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Hoplia Beetle

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Hoplia Beetle


Hoplia Beetle,Hoplia callipyge (family Scarabaeidae), is a common pest of roses and other plants in many parts of western region of the United States.


Hoplia Beetle

Hoplia Beetle

Hoplia beetles are robust beetles that measure 0.25 to 0.3 inches long. The dorsum of the adult beetles is reddish brown and their heads are darker. The underside of the body is silvery and shiny. The whitish larvae are found in the ground and are C-shaped with a bulbous posterior. Adults emerge from the soil in spring and fly to vineyards to feed and mate.


The yellow egg is about 1.3 mm long and elliptical in shape. Larva - The yellow larva is about 8.5 mm long and covered with dark, branched spines. Color plate. Pupa - The yellow or copper colored pupa is about 6 mm long. It moves very little, has fewer spines than the larva, and is most commonly found on the lower half of the soybean plant.


Life Cycle :Females of the hoplia beetle lay eggs in pastures, alfalfa fields, and other areas of undisturbed vegetation in late spring and early summer. Larvae are small and crescent-shaped.They live in the soil feeding on decaying vegetation and plant roots. At this point in the life cycle they do not do damage to woody plants. The larvae mature slowly and usually overwinter in the larval or pupal stage. In early spring they complete their development and emerge as adults.


The eggs hatch in five to 14 days. The bright yellow larvae are oval-shaped with six rows of branched spines. The larvae feed for two to five weeks. Larvae and adults feed on all types of beans and are an occasional pest of soybeans.


They generally feed on the underside of leaves, removing all of the leaf tissue except the clear layer on the upper side of the leaf, called the epidermis. This damage, called “window-paning,” gives the leaves a lace-like or skeletonized appearance. The remaining leaf tissue turns brown in a couple of days, giving the field a burnt cast. New pods and stems are often attacked, and severely damaged plants may die prematurely.


Damage :Hoplia beetles commonly infest rose plants in spring and feed on the flowers. Lighter colored flowers, such as yellow, pink and white, are more susceptible to the pest. The beetle feeding leaves holes in the petals and ruins the early buds. Hoplia beetles do not feed on rose foliage.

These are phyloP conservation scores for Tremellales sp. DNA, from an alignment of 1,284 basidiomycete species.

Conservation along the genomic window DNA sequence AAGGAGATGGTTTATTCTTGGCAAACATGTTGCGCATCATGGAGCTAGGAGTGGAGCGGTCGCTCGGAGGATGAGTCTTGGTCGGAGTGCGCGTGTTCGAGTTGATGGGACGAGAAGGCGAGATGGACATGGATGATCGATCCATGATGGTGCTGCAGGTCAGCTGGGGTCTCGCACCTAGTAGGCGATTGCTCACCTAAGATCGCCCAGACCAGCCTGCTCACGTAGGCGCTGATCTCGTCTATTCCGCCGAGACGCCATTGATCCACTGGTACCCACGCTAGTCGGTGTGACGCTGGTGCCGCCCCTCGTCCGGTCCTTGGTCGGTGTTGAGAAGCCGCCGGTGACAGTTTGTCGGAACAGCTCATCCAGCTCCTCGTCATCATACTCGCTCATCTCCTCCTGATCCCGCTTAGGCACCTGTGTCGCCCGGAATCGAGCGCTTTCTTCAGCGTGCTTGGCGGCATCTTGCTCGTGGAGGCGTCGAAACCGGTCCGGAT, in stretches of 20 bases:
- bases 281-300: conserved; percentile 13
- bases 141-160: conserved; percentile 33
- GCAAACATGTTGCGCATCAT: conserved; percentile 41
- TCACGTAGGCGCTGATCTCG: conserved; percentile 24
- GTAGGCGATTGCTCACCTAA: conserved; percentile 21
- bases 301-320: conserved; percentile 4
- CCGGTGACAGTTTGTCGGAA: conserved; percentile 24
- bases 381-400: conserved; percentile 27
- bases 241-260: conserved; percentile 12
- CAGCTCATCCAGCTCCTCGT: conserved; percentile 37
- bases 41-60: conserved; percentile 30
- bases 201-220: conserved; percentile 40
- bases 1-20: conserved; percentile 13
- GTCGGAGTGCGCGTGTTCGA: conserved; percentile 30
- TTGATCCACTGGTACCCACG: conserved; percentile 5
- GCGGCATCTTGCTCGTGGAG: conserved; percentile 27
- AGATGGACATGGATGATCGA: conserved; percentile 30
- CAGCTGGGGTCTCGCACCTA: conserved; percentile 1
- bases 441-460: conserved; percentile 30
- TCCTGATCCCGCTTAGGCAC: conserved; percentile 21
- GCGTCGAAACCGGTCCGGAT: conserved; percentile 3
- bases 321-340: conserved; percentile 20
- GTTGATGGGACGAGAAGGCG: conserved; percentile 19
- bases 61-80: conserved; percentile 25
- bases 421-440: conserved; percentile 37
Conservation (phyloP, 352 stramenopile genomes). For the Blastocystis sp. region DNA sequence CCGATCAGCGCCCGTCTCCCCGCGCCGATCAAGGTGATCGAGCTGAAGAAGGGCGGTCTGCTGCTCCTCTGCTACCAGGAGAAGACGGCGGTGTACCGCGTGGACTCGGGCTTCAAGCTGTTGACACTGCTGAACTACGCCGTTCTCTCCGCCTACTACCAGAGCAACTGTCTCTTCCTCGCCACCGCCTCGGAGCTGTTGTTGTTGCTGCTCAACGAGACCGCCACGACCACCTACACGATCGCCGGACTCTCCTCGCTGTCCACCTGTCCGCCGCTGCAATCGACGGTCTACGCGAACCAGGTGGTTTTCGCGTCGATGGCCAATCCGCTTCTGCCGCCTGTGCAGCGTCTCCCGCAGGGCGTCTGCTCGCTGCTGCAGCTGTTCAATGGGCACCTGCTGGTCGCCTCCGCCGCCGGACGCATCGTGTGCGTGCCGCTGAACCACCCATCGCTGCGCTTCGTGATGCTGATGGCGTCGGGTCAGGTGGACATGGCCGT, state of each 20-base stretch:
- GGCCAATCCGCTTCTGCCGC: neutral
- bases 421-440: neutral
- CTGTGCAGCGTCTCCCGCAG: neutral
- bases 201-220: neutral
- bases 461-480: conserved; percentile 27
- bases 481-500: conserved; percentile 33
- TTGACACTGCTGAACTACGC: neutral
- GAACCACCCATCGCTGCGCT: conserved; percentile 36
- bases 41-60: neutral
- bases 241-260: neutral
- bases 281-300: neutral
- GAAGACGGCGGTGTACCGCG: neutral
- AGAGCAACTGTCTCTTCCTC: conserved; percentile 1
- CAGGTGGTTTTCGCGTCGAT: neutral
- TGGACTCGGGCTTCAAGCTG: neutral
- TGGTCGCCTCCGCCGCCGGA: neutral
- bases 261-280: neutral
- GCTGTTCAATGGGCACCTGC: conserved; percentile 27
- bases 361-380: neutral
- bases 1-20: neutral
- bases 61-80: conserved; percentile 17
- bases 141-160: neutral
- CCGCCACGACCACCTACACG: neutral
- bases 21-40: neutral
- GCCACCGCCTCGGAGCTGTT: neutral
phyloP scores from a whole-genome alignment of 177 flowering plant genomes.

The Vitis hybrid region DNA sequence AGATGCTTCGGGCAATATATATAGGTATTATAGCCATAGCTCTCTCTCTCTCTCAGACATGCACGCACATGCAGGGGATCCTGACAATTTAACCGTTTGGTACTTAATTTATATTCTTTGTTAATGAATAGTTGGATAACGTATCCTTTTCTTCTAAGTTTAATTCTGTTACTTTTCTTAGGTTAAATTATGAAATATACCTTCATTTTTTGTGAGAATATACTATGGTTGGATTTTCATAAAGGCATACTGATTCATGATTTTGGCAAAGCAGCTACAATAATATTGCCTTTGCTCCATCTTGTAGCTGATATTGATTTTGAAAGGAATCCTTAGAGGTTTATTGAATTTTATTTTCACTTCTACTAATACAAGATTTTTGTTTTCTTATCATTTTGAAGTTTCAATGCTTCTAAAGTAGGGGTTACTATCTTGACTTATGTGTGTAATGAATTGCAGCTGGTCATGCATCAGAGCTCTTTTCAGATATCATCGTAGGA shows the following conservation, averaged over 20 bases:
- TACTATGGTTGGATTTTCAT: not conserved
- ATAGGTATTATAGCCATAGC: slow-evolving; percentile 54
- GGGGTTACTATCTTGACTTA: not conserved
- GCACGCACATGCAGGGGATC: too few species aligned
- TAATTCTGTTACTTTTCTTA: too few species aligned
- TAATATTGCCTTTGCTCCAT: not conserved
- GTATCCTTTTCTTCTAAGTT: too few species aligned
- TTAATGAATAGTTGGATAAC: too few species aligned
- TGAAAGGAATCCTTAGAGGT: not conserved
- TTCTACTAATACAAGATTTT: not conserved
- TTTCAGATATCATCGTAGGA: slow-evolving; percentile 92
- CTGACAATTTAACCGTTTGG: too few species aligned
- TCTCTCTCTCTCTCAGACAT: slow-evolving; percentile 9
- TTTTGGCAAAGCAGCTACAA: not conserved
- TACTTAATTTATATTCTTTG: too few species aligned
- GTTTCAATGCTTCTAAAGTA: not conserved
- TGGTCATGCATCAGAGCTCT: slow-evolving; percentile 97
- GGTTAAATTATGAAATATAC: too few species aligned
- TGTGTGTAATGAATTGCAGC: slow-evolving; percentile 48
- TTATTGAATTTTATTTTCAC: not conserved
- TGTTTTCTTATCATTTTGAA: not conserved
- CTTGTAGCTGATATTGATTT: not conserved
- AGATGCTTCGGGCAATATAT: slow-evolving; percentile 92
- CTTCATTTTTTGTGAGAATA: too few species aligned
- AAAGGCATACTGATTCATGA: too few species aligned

Bean pods may also be scarred, but this damage is seldom considered economic. Soybeans near woodlots, alfalfa fields, and fields where residues have not been plowed are most likely to incur damage. Though the Mexican bean beetle has mandibles that are typical of chewing insects, it does not swallow bits of food. Rather, it masticates its food and consumes the resultant juices.


The foliage of garden beans such as snap, kidney, pinto, and lima are preferred, but Mexican bean beetles can also be serious pests of soybeans. The beetles also feed on alfalfa, clover, peanut, okra, eggplant, squash, and various weeds. Both larvae and adults impart a skeletonized or lacy appearance to leaves by consuming the leaves' epidermal layers. Heavily infested soybean fields take on a dusty appearance as leaves shrivel and turn brown.


Hoplia Beetle Damage

Hoplia Beetle

Sampling Method : If during sampling Mexican bean beetle feeding damage is evident, determine the percentage defoliation level for individual plants in 5 separate areas of the field and estimate the average percentage defoliation level for the field as a whole. Ascertain the size of the population by taking 20 sweep net samples in each of the 5 areas of the field. Record the number of Mexican bean beetle adults and larvae separately.


If beetles are feeding on pods, randomly select 2 plants in each of 5 areas of the field and count the number of pods per plant and the number that show insect damage (10 total plants).


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